Speaking about Dreamers, Sen. Tom Cotton (R-Ark.) told The Washington Examiner Sunday evening “we ought to take care of them,” and it wasn’t their fault they had come to the country illegally.

“In any legislative fix, I would like to see them receive a green card,” he said. “We ought to recognize that giving them legal status has two problems. First, it creates a whole new class of people who will then be eligible for a green card and citizenship ― namely, the extended family members of those who will receive legal status who can, through chain migration, get legal status themselves.”

Cotton added such a program would also encourage more illegal immigration, a problem he said could be fixed by passing an immigration bill he and Trump both back that would make it more difficult to come to the U.S. legally. That bill would face heavy opposition from Democrats and some Republicans because it would slash legal immigration numbers. He also called for expanding E-Verify, a government system employers can use to verify the identity of job applicants.

On Friday, Tennessee Attorney General Herbert Slatery (R), announced he would not take part in the legal challenge to DACA as he’d promised and called for legislation on Dreamers. Slatery encouraged senators to support the Dream Act, a bill that would provide a path to legal status for undocumented young people who came to the country as children, or legislation like it.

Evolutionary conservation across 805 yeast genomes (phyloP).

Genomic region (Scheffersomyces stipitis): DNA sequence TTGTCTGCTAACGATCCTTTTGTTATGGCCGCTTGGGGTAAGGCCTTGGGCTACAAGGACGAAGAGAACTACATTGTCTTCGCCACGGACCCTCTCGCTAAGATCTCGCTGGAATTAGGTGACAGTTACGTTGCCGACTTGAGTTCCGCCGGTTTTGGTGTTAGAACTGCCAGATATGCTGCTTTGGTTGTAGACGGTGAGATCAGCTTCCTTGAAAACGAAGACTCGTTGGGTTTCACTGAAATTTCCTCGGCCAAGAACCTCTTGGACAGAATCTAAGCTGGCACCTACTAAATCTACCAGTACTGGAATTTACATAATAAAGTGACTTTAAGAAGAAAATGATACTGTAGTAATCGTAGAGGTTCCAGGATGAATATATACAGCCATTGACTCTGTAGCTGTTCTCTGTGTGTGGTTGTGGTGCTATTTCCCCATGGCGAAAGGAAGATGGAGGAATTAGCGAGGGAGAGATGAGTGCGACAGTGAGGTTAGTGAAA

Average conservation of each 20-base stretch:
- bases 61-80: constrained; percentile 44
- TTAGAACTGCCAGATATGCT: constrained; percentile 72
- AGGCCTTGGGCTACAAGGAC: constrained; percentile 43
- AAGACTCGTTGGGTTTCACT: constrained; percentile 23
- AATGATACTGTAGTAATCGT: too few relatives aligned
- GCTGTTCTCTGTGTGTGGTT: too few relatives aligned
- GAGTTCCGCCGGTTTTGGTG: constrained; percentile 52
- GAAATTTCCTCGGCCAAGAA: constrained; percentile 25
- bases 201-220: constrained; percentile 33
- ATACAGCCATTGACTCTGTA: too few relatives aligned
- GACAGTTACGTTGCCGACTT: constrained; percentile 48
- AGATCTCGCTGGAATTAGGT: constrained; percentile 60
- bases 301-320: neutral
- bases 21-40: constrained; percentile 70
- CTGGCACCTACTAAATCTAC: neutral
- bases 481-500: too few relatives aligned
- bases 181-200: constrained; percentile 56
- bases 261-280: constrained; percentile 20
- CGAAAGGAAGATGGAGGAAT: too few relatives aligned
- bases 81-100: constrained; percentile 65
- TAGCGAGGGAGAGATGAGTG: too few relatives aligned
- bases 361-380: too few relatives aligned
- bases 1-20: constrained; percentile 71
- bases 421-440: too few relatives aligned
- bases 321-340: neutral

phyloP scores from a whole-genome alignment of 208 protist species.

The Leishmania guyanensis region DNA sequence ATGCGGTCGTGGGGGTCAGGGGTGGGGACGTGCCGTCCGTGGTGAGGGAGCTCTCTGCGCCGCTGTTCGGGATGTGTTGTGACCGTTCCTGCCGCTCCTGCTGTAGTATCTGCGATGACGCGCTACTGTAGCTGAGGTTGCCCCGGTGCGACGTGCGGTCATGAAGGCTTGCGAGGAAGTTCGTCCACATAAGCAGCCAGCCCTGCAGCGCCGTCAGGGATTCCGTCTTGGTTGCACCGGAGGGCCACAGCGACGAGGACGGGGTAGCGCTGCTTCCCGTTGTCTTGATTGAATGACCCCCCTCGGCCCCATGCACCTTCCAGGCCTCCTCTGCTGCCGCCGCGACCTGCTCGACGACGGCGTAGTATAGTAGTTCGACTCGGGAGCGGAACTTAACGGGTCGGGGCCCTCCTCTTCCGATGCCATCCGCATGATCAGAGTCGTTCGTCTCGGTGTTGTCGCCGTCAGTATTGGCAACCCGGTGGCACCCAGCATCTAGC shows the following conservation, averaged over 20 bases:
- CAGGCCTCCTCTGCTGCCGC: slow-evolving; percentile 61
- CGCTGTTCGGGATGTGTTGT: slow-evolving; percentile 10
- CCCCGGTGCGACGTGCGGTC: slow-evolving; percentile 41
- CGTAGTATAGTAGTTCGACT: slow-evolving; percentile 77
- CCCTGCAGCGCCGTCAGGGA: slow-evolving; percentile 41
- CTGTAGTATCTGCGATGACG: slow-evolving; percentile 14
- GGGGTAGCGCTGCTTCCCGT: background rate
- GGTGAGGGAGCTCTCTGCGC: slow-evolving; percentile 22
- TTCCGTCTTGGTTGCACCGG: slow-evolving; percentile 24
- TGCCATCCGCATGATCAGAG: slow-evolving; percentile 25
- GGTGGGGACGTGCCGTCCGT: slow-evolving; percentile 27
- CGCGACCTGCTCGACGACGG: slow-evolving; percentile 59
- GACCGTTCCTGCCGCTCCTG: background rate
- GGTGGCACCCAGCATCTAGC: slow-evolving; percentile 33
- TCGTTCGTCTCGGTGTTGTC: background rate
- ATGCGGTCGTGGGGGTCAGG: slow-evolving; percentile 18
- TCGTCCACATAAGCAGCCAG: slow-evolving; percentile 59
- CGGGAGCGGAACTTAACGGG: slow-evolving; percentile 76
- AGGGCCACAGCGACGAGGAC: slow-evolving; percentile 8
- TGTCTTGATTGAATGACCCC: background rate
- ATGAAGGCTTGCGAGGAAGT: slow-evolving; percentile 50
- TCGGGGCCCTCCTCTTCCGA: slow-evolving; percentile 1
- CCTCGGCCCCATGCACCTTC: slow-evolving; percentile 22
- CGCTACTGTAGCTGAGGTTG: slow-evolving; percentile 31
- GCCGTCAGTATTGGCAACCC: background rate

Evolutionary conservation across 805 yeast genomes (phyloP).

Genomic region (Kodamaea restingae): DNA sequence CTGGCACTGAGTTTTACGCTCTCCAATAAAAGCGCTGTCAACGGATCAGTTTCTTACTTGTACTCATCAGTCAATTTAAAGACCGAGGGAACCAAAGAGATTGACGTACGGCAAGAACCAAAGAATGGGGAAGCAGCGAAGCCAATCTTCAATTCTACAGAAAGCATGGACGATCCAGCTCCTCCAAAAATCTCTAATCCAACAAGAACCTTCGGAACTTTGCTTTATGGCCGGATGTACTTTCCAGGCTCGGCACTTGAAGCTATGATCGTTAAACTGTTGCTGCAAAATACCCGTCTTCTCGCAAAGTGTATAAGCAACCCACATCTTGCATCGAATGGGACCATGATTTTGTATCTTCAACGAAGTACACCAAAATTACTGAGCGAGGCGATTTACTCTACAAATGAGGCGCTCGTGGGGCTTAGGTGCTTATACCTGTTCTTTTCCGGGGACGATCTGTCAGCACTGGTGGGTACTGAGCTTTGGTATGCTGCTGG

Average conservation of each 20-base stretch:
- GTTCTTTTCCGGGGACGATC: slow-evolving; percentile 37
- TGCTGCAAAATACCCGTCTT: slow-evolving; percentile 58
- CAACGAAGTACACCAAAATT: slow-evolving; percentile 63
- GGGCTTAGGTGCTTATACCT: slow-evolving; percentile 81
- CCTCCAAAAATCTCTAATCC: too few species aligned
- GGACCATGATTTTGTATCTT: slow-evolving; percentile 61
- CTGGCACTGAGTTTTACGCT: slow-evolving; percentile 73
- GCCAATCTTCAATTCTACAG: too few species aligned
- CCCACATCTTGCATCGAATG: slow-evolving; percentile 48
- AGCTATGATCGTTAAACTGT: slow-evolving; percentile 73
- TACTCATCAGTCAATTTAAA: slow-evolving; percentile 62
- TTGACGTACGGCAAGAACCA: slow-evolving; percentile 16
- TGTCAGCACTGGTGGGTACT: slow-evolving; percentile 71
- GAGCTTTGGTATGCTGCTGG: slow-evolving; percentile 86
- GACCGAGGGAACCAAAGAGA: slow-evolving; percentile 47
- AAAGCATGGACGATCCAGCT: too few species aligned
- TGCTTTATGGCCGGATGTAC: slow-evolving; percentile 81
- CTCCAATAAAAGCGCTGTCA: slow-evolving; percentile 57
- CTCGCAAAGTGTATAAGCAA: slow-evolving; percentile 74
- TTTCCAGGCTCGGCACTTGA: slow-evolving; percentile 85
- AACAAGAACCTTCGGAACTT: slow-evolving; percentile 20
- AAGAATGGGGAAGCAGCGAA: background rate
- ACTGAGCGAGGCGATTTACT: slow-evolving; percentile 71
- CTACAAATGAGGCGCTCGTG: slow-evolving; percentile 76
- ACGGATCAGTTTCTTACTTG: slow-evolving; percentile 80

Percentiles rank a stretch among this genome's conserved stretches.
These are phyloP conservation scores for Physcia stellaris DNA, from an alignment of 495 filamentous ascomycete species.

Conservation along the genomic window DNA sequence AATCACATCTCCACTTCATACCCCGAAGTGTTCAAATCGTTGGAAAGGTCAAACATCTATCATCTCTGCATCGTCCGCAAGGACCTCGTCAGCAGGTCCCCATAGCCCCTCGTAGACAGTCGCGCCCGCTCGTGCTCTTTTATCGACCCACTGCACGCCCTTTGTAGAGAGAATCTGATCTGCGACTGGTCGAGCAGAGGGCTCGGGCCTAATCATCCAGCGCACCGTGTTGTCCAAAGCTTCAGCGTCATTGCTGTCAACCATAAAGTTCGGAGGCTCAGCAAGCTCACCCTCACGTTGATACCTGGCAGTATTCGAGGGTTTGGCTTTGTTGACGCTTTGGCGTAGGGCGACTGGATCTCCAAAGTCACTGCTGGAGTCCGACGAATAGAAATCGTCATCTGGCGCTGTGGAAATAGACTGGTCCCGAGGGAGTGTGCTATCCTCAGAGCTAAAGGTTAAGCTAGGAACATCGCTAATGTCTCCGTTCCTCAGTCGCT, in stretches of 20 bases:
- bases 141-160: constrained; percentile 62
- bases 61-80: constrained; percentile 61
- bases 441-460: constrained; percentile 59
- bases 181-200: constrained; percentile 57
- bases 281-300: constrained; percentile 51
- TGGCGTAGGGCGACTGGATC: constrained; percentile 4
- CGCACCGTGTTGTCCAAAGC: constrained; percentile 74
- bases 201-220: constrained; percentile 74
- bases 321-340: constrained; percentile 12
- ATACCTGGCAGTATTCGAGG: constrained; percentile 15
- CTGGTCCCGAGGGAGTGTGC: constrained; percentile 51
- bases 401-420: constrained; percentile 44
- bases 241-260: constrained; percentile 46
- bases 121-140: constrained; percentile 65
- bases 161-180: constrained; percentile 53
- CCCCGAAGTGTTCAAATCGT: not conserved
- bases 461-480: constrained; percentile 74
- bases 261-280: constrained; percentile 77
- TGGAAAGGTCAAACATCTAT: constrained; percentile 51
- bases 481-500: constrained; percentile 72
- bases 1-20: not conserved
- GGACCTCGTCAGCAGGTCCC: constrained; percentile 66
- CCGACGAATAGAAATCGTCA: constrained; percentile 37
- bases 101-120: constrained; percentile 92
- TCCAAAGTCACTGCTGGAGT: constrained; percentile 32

The Dream Act currently has bipartisan sponsors in both the House and Senate, but a majority of Republicans have opposed past efforts to get it through Congress since it was first introduced in 2001.

Sen. James Lankford (R-Okla.) also urged Trump not to end DACA.

“It is right for there to be consequences for those who intentionally entered this country illegally,” he said in a statement.  “However, we as Americans do not hold children legally accountable for the actions of their parents.”

Sen. Lindsey Graham (R-S.C.) said in a Monday statement he supported seeking a legislative solution to the plight of Dreamers, should Trump give Congress a six-month window to act.

“I have always believed DACA was presidential overreach. However, I equally understand the plight of Dream Act kids who ― for all practical purposes ― know no country other than America,” said Graham.